I’m writing this on a 747 flying between Minneapolis and Singapore. It is my first trip to Asia and I am very excited. I will be in Singapore providing project management training for one of our long-standing clients. I don’t often get a chance to fly outside the US. When these opportunities have come up in the past I have elected to have one of our highly qualified instructors take advantage of going someplace new and exciting. As the leader I have thought it would be bad form to cherry-pick the trips. I didn’t want to send the message that I would take all the exotic trips and leave the mundane trips to the other instructors. In thinking about this I realize that I started this practice many years ago when I was managing my very first project at a large computer company. It was a small software project (7 team members) developing the radar tracking capability (i.e., processing radar returns from aircraft and computing their direction and speed) for an Italian radar system. The project was complex and had a very challenging schedule. I knew I needed two or three key people if I was going to be successful managing this project. The key person I needed was Harry (not his real name); he was “Mr. Tracker” in our organization. Fortunately for me I was able to jump the many staffing obstacles put in front of me and Harry became the technical lead on the project.
Over the next year and a half I contributed technically in the development and actually became quite knowledgeable on radar tracking and knew the software almost as well as Harry. Towards the end of the project an opportunity came up for someone to go Italy for about three weeks to work onsite with the actual radar and our Italian counterparts. Even though this was a technical meeting, the Italians are very good hosts! Although I could easily do the work I sent Harry. What really surprised me was the fact that almost everyone in the organization was shocked that I was not going myself! Many people, including people I respected for their leadership abilities, asked why I wasn’t taking the assignment myself. Even Harry was surprised and asked me why I wasn’t taking the once-in-a-lifetime trip? It was just expected in the company at that time that “management” would take the choice assignments and I started to question my decision to not go myself.
I can’t tell you exactly why I didn’t take the trip myself, I can only say that something inside me said that it was the right and fair thing to do and I would do it again given the same decision. Giving Gary the trip was recognition of the value he brought to the team and a reward for all his hard and excellent work (many extra hours). The rest of the team had high respect for Harry, knew how critical he was to the team and was motivated by the fact that Gary was the right person to benefit from the opportunity. If I had taken the trip it would have been de-motivating to the team. One important lesson I learned is that it is important that whatever type of recognition program you use, it is critical that the team members feel that however gets the award really deserves it. If this is the case an award can be a motivator if not it tends to be a de-motivator.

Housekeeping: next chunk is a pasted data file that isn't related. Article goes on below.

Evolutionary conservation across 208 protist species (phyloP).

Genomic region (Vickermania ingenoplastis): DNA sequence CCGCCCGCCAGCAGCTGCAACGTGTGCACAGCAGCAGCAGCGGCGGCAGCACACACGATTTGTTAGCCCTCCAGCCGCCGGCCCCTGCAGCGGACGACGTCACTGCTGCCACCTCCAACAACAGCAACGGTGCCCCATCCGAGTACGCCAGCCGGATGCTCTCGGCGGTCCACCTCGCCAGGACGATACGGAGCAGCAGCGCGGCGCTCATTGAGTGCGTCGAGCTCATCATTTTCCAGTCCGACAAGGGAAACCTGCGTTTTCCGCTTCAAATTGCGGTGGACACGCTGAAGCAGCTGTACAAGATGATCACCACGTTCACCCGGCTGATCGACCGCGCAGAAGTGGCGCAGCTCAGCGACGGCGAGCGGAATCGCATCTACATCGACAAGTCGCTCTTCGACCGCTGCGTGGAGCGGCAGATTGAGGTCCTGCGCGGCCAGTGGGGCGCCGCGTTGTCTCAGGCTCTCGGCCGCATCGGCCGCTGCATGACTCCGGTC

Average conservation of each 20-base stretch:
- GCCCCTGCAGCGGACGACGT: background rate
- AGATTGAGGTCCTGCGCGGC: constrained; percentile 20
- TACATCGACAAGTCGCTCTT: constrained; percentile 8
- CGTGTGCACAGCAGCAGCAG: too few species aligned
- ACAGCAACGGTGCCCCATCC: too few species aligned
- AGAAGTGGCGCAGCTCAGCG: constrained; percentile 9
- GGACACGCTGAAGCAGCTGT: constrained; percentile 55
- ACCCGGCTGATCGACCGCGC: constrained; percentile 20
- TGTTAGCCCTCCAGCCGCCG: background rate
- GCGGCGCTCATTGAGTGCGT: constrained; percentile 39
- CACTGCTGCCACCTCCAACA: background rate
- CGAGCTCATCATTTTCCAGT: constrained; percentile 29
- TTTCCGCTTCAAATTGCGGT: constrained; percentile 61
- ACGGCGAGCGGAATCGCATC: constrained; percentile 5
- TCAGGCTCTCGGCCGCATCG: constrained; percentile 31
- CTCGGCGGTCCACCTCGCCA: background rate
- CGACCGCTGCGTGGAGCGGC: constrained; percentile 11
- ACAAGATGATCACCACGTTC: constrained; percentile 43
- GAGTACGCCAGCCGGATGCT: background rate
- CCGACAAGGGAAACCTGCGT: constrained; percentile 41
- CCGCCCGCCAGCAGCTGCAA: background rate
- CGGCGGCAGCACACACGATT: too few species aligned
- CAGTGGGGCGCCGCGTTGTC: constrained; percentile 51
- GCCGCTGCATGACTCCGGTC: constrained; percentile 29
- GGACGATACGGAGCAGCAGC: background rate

In Fissure’s leadership training we always have great discussions around individual recognition. What is the best way to recognize the contributions of the people on the team? Is it better to give money or a non-monetary award? Is it better to give the recognition in private or in front of the team? What works best for each person and each situation? Making consensus even more difficult on these questions is the fact that every organization has varying degrees of ability and options when it comes to recognition for teams and team members. Some organizations have extremely limited options, while others make it very easy. I really enjoy facilitating these discussions and you can imagine the amount of energy and emotion created when talking about recognition.
If you have your own answers or want to share your personal positive and negative experiences on team and team member recognition I will compile the responses and share them in the next newsletter.
Rewarding team members is critical to performance, but it doesn’t mean you have to give away all the good trips – I’m looking forward to my time in Singapore
Related to rewards and recognition, I received the following email from a participant in a recent workshop. It is not often that we instructors receive feedback from students after they have returned to the office and this feedback is what we hope for from a learning experience – I know most of you will be able to relate to his situation and you can also see how rewarding it was for me to receive:
I just wanted to tell you about the latest project Mark L. and I have been working on. Unfortunately the simulation your company runs in the project Management class is coming true for Mark and me.
It started with the executives receiving complaints from the field concerning this project. This resulted in our immediate boss being called into the executive’s office. Remember the term that stuff floats downstream, Mark and I are treading water. We also ran into the personnel issue with people not getting along with each other.
The simulation is coming true but with our great instruction, Mark and I will prevail!!
Our upcoming public workshops and webinars can be found on our website: www.fissure.com.
Our computer simulation powered workshops the most effective and fun way to learn AND EARN PDUs.
Thanks for reading and enjoy the summer.